Kelli Damron


Recent American pop culture has played a major role in portraying the voluptuous female as unhealthy and unattractive; it has recreated an idea of beauty that is an extreme opposite of the ideals of the past. Through my thesis work I would like to offer another option to the emaciated female figure that is propagated by American society today. The amply proportioned woman as an object of beauty has been represented in art from the beginning of humankind. She has been painted, carved, sculpted, and modeled by the earliest known inhabitants of this planet. She has been exalted in works like the Venus ofWillendorf, as well as those of Rubens, La Chaise, and many others artists and cultures throughout history. These artists worshiped the robust figure of femininity and celebrated the strength and beauty of all that is inherently woman. My own views on the female figure and beauty contradict that of current American pop culture. Through figurative clay sculpture, I hope to re-establish a link to historical ideals of beauty and create a view and ideal of beauty mat is completely my own. By accentuating and exaggerating certain aspects I plan to show the beauty and sensuality of this robust figure of femininity. In my thesis work I will use many elements to articulate and express my own ideal through figurative sculpture. Form is the primary element in my work and I plan to investigate the rotund female figure in a variety of sizes. Research and testing will be done in order to achieve a surface treatment and color that clearly communicates my ideas.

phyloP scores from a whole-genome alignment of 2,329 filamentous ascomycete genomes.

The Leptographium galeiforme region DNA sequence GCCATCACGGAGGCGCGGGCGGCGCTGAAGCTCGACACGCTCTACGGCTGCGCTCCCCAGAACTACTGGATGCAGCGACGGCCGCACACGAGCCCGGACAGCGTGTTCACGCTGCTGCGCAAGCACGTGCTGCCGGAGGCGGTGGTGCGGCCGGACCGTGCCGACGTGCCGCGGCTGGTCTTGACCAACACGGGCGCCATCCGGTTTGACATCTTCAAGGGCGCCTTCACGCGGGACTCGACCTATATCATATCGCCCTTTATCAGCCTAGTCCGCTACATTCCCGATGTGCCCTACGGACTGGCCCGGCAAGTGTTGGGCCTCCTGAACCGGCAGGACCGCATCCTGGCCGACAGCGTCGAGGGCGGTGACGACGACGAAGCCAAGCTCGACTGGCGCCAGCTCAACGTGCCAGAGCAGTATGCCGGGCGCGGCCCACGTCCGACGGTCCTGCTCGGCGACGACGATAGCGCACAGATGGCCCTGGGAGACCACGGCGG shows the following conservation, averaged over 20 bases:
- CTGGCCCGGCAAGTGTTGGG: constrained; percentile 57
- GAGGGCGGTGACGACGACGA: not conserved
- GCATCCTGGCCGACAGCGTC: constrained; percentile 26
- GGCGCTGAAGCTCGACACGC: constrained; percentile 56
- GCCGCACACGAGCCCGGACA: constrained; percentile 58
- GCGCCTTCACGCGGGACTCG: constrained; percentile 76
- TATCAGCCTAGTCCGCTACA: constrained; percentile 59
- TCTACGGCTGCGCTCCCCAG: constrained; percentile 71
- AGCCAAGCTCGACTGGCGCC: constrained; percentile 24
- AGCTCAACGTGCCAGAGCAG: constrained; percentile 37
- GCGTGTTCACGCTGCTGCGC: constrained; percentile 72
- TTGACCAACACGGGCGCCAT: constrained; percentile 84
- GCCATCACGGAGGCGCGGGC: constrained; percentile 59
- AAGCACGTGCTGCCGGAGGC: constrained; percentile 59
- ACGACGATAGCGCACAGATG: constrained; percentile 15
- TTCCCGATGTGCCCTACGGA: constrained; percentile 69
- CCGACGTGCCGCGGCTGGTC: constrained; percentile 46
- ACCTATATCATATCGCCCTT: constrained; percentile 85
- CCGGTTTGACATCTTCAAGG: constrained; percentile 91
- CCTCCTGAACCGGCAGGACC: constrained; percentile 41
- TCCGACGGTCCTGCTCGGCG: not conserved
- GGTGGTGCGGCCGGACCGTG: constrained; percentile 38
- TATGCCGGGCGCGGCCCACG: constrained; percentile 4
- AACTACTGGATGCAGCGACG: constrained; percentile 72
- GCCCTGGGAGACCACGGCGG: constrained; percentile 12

Library of Congress Subject Headings

Figure sculpture; Human figure in art; Ceramic sculpture--Themes, motives; Women in art

Publication Date


Document Type


Department, Program, or Center

School for American Crafts (CIAS)


Hirsch, Richard

Advisor/Committee Member

Gallaway, Julia

Advisor/Committee Member

Skedel, DeAnna


Note: imported from RIT’s Digital Media Library running on DSpace to RIT Scholar Works. Physical copy available through RIT's The Wallace Library at: NB1930 .D367 2001


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